On April 22, 2016, OEHHA added styrene as a carcinogen to the Proposition 65 list. In a separate regulatory proceeding, OEHHA also is proposing a “No Significant Risk Level” (NSRL) for styrene of 27 micrograms per day. Comments on the proposed NSRL must be submitted no later than June 6, 2016.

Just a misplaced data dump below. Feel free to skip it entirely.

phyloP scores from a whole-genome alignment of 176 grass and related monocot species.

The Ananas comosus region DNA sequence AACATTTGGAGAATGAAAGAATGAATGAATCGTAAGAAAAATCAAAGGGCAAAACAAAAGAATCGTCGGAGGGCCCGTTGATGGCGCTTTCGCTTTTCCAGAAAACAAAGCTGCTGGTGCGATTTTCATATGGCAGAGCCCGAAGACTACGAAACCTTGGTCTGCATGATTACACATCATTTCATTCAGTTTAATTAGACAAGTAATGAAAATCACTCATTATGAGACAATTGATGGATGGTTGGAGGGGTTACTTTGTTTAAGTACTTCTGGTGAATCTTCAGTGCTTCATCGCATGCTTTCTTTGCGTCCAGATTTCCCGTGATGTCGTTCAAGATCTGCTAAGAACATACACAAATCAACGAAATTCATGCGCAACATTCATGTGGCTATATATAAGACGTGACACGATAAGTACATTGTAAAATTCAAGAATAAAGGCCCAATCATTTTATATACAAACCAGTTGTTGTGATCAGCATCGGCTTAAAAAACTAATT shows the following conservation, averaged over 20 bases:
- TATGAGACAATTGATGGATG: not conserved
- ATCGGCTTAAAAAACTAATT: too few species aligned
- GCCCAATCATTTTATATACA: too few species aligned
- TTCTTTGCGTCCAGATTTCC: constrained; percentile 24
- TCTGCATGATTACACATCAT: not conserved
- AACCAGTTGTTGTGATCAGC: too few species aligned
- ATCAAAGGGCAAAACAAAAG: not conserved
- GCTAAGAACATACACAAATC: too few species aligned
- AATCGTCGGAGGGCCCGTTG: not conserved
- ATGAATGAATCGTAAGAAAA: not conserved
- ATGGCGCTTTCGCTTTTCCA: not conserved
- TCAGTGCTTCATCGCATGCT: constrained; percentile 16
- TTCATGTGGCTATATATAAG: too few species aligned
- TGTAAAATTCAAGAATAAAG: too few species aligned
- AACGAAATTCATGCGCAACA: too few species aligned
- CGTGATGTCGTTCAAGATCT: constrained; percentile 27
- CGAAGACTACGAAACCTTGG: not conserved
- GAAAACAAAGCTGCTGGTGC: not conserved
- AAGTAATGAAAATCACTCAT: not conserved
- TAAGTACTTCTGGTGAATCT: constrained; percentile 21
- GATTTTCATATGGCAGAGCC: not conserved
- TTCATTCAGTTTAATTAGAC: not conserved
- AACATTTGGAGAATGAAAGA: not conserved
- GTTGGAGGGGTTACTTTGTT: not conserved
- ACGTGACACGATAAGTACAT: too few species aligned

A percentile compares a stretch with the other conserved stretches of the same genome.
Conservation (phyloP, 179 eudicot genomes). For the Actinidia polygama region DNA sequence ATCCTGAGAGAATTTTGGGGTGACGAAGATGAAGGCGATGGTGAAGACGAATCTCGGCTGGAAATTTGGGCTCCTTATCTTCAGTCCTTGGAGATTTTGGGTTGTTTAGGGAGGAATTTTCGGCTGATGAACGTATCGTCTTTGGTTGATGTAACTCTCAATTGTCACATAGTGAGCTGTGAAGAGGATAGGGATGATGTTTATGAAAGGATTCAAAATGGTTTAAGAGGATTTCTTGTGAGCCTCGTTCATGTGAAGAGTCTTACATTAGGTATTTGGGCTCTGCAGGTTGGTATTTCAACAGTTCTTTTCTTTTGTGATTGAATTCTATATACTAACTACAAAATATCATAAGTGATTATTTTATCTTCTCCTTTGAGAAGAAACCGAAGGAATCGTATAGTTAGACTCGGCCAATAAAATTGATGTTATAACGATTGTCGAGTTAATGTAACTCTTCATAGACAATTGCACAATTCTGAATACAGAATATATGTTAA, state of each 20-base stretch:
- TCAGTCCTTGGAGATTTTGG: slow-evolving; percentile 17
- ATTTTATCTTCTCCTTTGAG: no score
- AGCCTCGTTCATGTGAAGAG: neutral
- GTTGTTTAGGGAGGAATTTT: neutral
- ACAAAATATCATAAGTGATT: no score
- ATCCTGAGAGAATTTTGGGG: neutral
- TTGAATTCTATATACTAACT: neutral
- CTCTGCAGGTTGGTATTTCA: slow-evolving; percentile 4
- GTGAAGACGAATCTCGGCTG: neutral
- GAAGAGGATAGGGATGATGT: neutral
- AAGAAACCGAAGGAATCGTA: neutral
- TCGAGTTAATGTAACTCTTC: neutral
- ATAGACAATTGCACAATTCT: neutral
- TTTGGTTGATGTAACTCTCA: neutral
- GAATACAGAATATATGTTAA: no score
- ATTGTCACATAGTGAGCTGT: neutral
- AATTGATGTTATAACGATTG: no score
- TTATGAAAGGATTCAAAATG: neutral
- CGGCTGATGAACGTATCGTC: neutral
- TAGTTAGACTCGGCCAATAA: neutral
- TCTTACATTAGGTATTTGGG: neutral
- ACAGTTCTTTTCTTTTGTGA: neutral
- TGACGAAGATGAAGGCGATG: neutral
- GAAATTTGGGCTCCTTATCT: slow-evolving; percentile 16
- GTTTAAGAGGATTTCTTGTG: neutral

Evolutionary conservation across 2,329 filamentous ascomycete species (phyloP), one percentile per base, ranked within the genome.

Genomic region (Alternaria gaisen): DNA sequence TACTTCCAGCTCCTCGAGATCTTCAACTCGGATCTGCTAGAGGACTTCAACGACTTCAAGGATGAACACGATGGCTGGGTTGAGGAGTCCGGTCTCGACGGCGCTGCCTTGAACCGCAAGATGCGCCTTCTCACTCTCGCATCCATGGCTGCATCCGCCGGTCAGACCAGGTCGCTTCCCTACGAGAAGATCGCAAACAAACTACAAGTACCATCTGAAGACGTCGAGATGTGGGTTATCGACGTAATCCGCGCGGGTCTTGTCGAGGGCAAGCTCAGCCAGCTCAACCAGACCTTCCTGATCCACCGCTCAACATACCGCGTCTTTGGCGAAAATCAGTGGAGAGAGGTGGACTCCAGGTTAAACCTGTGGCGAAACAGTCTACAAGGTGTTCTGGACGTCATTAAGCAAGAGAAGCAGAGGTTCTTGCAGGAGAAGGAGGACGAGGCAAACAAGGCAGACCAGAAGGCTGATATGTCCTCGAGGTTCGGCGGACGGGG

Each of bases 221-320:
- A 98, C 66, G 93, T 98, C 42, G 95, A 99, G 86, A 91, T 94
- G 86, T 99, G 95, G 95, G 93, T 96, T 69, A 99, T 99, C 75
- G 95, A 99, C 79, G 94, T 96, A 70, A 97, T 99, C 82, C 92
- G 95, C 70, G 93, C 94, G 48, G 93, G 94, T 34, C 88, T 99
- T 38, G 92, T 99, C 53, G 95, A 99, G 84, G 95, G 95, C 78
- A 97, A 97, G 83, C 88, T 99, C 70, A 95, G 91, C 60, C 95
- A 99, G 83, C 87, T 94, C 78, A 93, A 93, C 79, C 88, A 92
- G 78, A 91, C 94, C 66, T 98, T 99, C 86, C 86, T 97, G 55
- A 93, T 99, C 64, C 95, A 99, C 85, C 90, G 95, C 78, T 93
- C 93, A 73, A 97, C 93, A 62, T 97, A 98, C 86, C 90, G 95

The NSRL is the level of exposure for a carcinogen, above which a Proposition 65 warning is required. (The equivalent level for a Proposition 65 reproductive toxicant is the “Maximum Acceptable Dose Level,” or MADL.) OEHHA’s proposal is surprising in that the agency’s promulgation of NSRLs and MADLs historically has lagged far behind the agency’s chemical listings, leaving businesses to develop their own NSRLs and MADLs at significant cost. Worse, where a business has undertaken the resource-intensive burden of calculating an NSRL or MADL to evaluate its own potential warning obligations, a plaintiff may dispute the calculation of the warning level and the assumptions underlying it — rendering the exercise not only expensive, but, in practical effect, worthless to avoid an enforcement action the first place. Apparently recognizing this difficulty, OEHHA recently has been promulgating NSRLs and MADLs at a more rapid pace.